• Agreements around explicit materials. The average age of exposure to pornography for boys is 11 years old. This is shockingly young.  Often these occur accidentally, when a young person googles something that produces unexpected results.  Your agreement should outline that no explicit material is purposefully viewed.  While we do not want to shame young people about a natural curiosity about sexuality, there is shocking data available on the damage of regular expose to porn.  This article outlines some of this – click on the link at the start of this sentence to read. Your agreement should clearly state no-one should not access any restricted material and should NEVER share any of these images with anyone else who may not wish to see them. This is another common way in which young people are first exposed to this kind of content – when shown it by a friend.  Start conversations about this early – even in primary school. Should a device show a child something disturbing or confusing, they should be encouraged to come and talk to you about it.

Also, actively encourage activities which do not rely on phones, such as:

  • Weekly catch ups with friends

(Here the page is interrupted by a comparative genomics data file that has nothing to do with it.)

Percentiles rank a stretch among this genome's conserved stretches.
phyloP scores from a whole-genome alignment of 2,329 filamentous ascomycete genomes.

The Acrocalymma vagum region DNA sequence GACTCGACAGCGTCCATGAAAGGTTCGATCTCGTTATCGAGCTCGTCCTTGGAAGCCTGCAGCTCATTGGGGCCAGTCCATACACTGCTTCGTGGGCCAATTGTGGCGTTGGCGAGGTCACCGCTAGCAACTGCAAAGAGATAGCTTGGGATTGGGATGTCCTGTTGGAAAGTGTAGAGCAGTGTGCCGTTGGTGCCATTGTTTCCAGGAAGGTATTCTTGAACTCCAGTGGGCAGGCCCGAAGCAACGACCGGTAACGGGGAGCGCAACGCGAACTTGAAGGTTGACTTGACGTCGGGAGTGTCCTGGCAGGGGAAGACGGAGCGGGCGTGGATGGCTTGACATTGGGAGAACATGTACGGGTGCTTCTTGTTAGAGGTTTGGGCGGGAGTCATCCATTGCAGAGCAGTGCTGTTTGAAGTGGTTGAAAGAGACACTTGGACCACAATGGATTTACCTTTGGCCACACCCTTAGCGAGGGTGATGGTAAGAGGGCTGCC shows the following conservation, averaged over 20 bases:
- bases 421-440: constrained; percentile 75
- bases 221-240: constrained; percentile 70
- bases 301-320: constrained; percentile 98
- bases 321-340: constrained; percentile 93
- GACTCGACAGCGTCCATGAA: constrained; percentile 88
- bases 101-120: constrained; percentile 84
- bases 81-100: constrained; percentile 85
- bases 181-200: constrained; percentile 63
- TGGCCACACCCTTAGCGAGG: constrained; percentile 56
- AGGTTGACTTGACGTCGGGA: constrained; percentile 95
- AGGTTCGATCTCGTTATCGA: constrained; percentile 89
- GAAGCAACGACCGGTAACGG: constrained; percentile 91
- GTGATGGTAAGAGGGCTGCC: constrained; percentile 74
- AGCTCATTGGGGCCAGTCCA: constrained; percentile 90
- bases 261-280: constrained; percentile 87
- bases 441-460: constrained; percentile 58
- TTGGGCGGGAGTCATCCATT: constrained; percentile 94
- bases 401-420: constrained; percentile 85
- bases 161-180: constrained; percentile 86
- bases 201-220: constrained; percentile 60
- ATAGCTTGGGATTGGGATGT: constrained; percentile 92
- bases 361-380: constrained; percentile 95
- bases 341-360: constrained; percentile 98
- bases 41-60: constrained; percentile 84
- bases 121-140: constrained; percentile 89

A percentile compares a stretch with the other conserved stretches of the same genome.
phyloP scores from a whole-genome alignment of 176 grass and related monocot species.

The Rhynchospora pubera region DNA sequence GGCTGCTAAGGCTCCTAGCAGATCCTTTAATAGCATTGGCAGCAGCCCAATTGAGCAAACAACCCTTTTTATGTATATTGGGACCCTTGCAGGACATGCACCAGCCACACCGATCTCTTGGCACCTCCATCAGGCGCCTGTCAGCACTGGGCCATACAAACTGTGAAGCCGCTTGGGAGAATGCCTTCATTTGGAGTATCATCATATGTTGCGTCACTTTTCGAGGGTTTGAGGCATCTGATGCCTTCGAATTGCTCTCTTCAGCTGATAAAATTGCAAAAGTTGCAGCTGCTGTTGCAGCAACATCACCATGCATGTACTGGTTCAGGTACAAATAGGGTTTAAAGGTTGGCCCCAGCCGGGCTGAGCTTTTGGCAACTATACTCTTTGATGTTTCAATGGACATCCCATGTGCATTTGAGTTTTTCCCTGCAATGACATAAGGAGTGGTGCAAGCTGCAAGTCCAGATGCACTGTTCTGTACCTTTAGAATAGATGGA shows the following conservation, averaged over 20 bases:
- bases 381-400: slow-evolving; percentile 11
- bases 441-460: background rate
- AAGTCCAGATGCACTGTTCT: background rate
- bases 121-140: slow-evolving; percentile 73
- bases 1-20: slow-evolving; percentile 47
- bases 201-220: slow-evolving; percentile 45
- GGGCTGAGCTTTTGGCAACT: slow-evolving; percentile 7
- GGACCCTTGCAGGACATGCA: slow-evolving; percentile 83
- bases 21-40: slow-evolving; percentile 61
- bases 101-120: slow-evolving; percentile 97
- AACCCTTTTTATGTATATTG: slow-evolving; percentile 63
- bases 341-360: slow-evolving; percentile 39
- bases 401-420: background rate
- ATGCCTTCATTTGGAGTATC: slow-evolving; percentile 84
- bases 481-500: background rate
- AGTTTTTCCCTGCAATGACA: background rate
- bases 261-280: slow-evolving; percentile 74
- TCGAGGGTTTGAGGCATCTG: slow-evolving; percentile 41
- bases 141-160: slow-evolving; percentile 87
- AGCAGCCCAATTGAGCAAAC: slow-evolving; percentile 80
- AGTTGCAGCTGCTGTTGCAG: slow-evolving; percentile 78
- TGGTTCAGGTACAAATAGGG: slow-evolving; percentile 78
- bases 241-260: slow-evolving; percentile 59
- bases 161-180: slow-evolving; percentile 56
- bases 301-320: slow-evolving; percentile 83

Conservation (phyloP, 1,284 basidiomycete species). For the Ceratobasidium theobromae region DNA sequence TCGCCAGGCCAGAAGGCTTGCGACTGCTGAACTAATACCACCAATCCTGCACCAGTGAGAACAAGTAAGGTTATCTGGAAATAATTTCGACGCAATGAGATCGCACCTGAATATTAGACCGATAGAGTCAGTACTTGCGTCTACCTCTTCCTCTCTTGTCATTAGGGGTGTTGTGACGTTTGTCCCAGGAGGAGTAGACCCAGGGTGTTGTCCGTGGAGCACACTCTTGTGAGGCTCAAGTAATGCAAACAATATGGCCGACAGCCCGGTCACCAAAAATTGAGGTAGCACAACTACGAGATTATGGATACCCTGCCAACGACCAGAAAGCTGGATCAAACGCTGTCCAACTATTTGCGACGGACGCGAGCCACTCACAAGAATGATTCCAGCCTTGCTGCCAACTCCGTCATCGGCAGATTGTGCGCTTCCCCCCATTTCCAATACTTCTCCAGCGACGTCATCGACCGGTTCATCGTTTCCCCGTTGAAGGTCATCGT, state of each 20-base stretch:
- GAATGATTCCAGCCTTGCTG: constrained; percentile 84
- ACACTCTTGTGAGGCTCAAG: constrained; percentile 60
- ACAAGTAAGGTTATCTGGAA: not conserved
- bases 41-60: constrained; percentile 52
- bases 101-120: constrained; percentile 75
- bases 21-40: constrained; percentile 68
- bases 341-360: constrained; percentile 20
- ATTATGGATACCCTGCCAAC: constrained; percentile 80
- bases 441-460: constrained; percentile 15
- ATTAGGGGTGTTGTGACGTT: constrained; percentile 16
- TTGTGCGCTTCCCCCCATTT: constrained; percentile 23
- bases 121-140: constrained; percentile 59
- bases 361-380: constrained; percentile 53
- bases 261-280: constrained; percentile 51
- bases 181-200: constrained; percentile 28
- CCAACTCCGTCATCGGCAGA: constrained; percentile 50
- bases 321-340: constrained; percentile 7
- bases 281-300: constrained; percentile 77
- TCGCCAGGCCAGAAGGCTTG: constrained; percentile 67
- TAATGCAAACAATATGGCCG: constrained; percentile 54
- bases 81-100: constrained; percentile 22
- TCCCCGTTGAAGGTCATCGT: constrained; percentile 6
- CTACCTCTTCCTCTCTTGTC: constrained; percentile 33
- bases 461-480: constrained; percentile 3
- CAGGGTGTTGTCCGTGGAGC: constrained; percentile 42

• Playing on a sporting team
  • A hobby that does not use technology – such as playing an instrument, chess, caring for a pet and so on.

What we need to impart to young people is two things – firstly that devices are a part of our lives, but that they are not connected to the WHOLE of our lives.  There are times when they can be put away, and we can choose to ignore them if they buzz when we are having fun cooking or playing a board game or engaged in a conversation with the person in front of us – but we need to model it to.

We also need to model the second point – that who we are on social media must be the person that embodies are values.  Choose to be kind whenever you can.  Choose to support rather than attack. Listen and stay quiet if you do not understand an issue being discussed.  Choose to strive to understand rather than to be heard.  The consequences of doing otherwise can be long-lasting and painful.